Invasive Species Compendium

Detailed coverage of invasive species threatening livelihoods and the environment worldwide

Abstract

Increasing incidence of invasive group A streptococcal disease in Western Australia, particularly among Indigenous people.

Abstract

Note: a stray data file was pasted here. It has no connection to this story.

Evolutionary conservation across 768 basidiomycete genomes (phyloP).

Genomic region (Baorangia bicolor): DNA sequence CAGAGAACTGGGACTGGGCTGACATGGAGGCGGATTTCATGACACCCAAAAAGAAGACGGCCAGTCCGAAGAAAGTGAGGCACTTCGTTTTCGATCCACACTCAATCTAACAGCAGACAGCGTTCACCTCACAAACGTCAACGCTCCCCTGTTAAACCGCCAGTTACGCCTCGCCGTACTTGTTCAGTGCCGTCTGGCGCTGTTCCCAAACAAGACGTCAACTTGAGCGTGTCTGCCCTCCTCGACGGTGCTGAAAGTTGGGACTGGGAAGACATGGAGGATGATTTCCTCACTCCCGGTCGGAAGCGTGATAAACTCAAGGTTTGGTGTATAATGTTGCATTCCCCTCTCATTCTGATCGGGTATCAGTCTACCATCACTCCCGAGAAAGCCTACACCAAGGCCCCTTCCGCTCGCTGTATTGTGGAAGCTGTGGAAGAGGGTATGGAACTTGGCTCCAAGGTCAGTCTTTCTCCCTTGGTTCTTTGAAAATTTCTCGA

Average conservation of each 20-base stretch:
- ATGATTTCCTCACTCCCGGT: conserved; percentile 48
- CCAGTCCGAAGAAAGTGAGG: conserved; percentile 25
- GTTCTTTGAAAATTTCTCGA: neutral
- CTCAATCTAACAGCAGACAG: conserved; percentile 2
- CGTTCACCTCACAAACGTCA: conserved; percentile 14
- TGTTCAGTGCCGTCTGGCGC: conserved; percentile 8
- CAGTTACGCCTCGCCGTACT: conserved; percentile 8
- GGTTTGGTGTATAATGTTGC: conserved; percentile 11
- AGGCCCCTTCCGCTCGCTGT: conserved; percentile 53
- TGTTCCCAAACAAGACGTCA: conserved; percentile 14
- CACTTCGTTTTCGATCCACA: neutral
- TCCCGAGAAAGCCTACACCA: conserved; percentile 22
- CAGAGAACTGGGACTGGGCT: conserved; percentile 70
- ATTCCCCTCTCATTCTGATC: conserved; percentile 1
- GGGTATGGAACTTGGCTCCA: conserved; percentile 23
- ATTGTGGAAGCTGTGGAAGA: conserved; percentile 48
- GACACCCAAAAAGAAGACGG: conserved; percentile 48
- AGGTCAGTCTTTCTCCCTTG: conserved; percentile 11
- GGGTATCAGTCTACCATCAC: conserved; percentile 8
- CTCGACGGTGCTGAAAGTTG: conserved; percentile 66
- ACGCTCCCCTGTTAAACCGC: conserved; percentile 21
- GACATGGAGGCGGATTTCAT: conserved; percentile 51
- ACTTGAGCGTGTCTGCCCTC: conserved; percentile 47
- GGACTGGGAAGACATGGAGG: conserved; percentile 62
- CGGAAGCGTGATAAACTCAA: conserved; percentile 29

Objective: To quantify the burden of invasive group A Streptococcus (GAS) disease in Western Australia during 2000-2018. Design, setting: Population-based data linkage study: Hospital Morbidity Data Collection (HMDC; all WA public and private hospital records), PathWest pathology data (government-owned pathology services provider), and death registrations. Participants: People with invasive GAS disease, defined by an isolate from a normally sterile site (PathWest) or a hospital-based principal ICD-10-AM diagnosis code (HMDC). Main outcome measures: Incidence of invasive GAS disease; median length of hospital stay; all-cause mortality. Results: We identified 2237 cases of GAS disease during 2000-2018; 1283 were in male patients (57%). 1950 cases had been confirmed by GAS isolates from normally sterile tissues (87%; including 1089 from blood [56% of cases] and 750 from tissue [38%]). The age-standardised incidence increased from 2.0 (95% CI, 1.4-2.7) cases per 100 000 population in 2000 to 9.1 (95% CI, 7.9-10.2) cases per 100 000 in 2017 (by year, adjusted for age group and sex: incidence rate ratio [IRR], 1.09; 95% CI, 1.08-1.10). Incidence was consistently higher among Indigenous than non-Indigenous Australians (year-adjusted IRR, 13.1; 95% CI, 11.3-15.1). All-cause 30-day mortality was 5% (116 deaths), and 90-day mortality 7% (156 deaths); 30-day mortality, adjusted for age group and sex, was not statistically significantly different for cases involving Indigenous or non-Indigenous patients (adjusted odds ratio, 0.8; 95% CI, 0.6-1.1). Conclusions: The incidence of invasive GAS disease in WA increased between 2000 and 2018, particularly among Indigenous Australians. Mandatory notification of invasive GAS disease would therefore be appropriate. The social determinants of differences in incidence should be addressed, and other relevant host, pathogen, and health system factors investigated.